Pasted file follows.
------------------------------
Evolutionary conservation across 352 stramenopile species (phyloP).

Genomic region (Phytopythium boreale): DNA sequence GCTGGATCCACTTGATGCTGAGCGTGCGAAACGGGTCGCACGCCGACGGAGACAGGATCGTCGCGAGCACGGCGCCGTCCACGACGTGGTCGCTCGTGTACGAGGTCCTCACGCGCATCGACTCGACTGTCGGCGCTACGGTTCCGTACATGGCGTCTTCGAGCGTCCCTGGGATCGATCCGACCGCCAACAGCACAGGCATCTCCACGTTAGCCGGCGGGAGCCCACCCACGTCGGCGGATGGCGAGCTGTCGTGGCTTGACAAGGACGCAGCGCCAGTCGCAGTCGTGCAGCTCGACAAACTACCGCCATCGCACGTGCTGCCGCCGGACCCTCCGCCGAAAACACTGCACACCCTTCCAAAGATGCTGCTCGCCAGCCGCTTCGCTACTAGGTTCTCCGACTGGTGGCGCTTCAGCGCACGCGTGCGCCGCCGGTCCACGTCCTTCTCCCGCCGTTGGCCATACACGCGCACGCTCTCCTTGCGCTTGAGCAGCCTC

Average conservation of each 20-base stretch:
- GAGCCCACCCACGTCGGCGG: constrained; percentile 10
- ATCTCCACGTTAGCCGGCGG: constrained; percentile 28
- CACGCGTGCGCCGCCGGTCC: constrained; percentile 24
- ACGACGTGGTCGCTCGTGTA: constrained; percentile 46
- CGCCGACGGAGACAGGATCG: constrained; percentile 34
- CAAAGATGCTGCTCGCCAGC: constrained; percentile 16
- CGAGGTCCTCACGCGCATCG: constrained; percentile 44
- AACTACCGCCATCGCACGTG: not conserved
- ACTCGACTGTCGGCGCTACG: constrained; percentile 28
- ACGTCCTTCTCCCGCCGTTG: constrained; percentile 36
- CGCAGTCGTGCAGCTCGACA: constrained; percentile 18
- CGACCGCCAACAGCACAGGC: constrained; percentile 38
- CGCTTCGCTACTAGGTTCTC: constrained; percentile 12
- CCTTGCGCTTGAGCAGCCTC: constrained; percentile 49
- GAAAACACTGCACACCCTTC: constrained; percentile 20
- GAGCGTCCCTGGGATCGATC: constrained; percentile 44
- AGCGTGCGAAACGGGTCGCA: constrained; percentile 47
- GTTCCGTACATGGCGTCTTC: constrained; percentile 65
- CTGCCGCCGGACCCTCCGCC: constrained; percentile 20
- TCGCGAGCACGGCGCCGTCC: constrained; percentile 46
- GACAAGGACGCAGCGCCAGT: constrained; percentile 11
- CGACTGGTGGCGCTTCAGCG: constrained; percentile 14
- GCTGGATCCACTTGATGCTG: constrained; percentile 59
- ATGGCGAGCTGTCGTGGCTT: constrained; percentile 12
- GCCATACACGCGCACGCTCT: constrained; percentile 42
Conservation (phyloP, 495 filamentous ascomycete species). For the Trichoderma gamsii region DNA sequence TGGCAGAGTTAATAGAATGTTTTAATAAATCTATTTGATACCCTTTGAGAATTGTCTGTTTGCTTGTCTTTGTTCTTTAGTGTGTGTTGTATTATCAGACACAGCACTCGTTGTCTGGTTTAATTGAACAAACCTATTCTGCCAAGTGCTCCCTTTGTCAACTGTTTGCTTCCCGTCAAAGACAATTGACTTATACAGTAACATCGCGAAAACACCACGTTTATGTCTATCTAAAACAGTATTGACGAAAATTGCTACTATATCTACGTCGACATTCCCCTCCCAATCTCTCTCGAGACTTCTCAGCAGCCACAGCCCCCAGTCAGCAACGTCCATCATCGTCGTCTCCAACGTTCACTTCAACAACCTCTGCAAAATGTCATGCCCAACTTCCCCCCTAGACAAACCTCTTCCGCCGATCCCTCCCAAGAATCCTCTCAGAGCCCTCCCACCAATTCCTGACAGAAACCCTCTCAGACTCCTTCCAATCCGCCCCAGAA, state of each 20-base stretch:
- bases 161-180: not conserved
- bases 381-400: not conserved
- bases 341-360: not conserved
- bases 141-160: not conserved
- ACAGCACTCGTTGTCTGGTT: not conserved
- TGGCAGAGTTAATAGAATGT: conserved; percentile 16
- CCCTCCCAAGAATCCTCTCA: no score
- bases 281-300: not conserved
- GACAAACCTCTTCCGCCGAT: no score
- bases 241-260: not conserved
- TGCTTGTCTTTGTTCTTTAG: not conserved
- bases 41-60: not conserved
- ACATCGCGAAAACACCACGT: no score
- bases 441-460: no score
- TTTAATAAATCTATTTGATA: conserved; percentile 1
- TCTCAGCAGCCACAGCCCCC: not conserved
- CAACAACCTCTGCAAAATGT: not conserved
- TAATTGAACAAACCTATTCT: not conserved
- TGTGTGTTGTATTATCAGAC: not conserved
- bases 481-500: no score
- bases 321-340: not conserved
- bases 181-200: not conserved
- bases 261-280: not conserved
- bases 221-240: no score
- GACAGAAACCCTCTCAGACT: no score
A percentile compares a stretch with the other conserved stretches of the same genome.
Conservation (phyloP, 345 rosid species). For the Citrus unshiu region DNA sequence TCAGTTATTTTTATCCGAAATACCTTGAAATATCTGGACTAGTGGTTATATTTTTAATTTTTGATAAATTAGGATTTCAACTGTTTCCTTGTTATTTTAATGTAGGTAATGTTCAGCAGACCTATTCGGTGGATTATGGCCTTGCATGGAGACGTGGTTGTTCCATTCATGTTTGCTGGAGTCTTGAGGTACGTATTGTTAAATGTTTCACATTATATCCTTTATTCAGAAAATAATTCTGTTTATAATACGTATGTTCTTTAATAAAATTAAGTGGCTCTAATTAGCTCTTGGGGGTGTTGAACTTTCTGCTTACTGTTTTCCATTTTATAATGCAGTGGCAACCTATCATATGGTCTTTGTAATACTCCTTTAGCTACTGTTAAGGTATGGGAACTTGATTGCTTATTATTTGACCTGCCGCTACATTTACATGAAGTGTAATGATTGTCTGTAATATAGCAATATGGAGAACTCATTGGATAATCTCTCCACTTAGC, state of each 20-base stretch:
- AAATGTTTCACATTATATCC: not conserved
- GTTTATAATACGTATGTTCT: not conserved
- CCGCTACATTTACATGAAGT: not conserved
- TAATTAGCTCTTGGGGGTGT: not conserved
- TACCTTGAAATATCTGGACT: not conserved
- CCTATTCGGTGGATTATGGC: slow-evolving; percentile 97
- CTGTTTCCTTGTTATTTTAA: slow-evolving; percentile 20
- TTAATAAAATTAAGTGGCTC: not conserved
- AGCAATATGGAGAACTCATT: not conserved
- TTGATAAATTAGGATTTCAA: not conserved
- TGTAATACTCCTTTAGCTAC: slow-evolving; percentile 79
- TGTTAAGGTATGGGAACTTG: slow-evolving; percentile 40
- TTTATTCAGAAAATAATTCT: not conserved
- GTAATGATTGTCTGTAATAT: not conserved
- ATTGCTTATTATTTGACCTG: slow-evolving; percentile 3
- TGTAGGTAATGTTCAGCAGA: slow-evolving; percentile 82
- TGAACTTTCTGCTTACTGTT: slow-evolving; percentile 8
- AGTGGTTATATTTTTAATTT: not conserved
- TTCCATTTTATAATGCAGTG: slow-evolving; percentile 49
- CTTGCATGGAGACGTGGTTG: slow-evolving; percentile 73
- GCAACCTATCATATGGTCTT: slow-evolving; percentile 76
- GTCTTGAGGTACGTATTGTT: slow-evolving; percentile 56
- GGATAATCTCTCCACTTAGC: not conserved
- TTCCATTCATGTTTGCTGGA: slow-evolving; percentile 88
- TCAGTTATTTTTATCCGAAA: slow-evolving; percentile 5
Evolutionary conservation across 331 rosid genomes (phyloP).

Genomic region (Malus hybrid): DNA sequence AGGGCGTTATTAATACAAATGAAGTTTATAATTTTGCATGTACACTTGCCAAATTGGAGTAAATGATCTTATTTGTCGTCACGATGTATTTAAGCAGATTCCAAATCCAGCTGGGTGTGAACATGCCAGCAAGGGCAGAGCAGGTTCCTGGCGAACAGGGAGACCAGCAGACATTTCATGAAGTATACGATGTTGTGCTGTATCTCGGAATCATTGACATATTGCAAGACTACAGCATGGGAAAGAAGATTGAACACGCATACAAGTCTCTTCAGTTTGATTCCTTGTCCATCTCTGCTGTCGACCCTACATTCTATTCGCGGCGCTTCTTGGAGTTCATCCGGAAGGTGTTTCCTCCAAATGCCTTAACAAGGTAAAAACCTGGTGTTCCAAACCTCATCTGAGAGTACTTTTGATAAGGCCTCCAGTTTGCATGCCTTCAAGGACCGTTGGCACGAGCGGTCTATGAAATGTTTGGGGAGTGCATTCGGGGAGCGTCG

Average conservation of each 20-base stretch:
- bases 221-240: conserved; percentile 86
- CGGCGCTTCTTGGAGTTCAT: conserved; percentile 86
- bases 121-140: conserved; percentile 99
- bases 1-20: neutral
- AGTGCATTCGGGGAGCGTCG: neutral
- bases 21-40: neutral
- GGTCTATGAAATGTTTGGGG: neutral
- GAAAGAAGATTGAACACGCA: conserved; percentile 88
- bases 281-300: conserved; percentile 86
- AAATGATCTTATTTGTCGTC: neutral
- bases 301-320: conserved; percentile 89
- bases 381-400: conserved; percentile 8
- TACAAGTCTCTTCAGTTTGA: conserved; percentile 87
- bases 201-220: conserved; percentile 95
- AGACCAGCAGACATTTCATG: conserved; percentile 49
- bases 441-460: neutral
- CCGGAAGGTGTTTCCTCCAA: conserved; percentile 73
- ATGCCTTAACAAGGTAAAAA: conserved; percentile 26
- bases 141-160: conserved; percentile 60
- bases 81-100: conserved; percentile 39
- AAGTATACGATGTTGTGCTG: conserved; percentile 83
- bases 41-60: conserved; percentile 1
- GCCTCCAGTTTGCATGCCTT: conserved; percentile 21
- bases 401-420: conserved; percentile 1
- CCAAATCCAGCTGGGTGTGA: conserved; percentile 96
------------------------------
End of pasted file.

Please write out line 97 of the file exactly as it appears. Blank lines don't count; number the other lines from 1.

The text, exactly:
- TACAAGTCTCTTCAGTTTGA: conserved; percentile 87